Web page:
If you are driving, please always stop for pedestrians. It is hard enough as it is.

Now a glaring omission in all of this is cyclists. What happens for example at a t-intersection when a motorist is turning left but to do so they would drive across the path of a cyclist? If there is a bike lane across the intersection (a rarity) you would think the answer would be clear but the Road Rules are silent. Cyclists are certainly allowed to overtake on the left (Rule 141 lets them). Some motorists are courteous enough to wait for you (usually because they actually use their mirrors and bother to see you), other do not.

As with many problems like this, the best thing is not to sail through but to hold back until you know the driver has seen you. Seems to be the advice on forums.

If we had proper infrastructure, you would hope the rules would be clear for everyone.

Thursday, 24 June 2010


In any debate about cycling infrastructure and the benefits that it can bring to a city, two countries are always at the top of th elist of examples. They are the Netherlands and Denmark. Netherlands seems to have the slightly more superior infrastructure but regardless, compared to here, both are light years ahead.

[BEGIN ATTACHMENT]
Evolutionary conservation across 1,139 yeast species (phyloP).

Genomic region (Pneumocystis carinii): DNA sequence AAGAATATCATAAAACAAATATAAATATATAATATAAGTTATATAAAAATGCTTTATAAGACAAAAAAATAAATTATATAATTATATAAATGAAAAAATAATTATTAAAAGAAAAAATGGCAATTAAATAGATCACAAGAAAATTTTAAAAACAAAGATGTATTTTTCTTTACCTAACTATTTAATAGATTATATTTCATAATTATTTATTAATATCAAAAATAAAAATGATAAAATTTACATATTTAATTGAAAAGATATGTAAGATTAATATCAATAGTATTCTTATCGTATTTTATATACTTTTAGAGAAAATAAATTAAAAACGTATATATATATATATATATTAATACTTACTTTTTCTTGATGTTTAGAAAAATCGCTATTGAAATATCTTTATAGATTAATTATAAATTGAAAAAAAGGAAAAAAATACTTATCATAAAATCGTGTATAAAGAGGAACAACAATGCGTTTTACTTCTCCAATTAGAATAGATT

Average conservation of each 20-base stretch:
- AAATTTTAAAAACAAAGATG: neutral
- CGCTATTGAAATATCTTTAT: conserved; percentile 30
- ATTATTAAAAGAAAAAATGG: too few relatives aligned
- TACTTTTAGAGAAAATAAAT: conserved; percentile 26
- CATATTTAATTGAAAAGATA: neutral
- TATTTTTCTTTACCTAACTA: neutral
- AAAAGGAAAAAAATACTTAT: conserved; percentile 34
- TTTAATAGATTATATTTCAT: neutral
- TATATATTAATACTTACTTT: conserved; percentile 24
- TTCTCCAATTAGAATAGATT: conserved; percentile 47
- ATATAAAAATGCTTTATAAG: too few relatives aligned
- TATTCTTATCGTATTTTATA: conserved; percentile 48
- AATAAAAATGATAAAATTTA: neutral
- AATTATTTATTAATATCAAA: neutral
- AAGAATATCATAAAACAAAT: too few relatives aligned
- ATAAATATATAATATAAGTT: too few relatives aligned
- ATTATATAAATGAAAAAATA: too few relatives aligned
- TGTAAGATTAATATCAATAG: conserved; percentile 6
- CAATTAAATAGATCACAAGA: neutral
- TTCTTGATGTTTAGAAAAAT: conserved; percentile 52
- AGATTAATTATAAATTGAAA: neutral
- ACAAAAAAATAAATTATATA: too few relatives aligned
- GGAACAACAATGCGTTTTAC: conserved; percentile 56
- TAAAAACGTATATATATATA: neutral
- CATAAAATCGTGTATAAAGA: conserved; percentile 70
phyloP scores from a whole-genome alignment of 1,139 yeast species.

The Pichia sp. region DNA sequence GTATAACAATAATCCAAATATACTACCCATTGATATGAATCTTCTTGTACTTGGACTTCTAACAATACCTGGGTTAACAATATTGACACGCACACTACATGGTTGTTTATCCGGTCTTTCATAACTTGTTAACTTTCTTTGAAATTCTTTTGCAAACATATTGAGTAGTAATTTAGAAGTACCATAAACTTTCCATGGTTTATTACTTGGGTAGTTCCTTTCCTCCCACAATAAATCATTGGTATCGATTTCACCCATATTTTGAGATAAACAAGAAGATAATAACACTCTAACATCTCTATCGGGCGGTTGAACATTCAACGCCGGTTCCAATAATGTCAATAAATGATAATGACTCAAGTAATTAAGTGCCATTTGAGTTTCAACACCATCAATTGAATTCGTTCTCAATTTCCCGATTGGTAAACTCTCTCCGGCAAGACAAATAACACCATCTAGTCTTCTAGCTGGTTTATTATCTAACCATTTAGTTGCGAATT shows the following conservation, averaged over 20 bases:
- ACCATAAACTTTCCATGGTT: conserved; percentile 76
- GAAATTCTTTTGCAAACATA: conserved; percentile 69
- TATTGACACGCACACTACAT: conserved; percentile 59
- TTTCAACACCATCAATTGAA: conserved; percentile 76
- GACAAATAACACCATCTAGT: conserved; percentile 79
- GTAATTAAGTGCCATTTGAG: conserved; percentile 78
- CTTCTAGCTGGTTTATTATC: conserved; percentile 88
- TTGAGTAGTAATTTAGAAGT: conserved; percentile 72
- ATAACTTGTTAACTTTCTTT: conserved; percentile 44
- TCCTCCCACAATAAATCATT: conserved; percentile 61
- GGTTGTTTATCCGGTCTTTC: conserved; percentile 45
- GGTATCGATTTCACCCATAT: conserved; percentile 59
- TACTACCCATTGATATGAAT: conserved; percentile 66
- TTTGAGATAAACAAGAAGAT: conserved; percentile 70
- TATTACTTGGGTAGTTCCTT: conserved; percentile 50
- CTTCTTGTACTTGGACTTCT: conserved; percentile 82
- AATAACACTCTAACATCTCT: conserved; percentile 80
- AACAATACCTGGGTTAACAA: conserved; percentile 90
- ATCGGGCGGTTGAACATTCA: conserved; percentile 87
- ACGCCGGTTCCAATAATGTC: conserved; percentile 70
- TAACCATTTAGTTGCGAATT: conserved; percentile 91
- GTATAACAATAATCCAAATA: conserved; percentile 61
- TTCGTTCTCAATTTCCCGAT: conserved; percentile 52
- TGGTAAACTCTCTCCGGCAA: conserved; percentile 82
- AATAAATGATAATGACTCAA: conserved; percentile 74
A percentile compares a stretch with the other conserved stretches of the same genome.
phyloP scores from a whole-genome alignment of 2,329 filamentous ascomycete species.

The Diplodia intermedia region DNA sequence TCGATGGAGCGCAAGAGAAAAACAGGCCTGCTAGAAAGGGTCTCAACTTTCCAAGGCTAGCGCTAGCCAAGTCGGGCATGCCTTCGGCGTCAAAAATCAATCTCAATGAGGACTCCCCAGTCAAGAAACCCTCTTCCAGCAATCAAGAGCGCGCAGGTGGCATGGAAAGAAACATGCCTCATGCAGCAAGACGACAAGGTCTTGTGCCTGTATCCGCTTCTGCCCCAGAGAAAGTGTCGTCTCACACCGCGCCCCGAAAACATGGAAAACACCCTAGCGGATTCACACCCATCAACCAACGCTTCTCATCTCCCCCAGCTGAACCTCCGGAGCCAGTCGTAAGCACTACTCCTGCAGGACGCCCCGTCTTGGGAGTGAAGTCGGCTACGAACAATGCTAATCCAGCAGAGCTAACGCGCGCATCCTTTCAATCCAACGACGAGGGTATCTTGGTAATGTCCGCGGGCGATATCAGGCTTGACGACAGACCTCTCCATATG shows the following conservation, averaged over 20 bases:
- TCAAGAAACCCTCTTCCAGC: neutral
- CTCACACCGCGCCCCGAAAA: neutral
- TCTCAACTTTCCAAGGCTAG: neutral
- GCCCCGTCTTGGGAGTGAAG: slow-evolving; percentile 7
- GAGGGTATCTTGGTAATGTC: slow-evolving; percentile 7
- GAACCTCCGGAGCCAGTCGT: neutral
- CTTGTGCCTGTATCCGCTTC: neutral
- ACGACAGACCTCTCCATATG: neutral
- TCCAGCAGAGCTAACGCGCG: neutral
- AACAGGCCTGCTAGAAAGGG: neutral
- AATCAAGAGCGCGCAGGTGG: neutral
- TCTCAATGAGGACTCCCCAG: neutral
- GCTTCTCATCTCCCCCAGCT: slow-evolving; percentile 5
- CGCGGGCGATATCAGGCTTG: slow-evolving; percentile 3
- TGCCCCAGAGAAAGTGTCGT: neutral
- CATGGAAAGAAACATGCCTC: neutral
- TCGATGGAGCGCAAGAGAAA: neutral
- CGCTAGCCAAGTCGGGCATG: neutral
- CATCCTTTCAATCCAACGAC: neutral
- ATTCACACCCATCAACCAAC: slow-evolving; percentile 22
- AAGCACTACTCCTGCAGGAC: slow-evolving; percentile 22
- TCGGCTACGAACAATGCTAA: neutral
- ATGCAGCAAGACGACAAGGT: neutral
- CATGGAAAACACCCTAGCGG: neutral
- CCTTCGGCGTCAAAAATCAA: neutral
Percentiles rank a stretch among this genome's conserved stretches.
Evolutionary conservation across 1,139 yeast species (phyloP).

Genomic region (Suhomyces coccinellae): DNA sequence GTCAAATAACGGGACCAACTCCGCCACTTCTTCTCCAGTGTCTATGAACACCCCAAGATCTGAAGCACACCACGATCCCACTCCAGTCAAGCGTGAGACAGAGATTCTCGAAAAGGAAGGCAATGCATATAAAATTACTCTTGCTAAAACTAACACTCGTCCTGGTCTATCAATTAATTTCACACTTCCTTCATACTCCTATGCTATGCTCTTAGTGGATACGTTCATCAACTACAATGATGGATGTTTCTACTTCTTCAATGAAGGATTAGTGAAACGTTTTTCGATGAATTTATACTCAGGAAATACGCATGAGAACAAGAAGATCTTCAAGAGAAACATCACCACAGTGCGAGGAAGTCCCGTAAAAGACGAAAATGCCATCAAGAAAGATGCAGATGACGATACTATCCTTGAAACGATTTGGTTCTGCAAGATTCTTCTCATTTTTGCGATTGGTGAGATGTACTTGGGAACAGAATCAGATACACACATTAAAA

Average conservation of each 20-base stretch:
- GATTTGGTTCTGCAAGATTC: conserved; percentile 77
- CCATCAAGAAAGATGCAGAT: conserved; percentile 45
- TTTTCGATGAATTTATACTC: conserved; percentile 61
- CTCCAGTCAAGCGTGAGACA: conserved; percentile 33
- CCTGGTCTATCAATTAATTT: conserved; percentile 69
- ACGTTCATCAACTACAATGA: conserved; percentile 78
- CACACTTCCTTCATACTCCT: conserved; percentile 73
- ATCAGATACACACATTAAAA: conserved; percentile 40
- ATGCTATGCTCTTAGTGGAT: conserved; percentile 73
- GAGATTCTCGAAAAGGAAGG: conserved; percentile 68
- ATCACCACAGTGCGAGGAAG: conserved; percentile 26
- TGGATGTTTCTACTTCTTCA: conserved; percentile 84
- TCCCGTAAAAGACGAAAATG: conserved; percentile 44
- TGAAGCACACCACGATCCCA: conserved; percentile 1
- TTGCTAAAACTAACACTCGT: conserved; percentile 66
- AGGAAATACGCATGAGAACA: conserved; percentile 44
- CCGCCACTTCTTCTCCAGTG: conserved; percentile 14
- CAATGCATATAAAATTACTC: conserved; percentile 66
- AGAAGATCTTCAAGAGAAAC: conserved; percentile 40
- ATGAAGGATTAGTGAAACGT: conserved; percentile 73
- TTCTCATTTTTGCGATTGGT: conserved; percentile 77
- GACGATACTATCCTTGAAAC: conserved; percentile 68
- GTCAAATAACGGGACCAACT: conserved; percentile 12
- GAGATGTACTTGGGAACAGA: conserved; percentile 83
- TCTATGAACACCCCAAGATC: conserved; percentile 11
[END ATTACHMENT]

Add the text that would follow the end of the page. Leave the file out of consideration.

one of the latest. It is about Copenhagen's plan for what are called Cycling Super Highways that are intended to encourage people in outlying suburbs to use their bikes. Note the comment in the film that Copenhagen is one of the most sprawled out European cities. It kind of defeats the argument that we are too spread out for this sort of thing.

Saturday, 19 June 2010

Virtual playing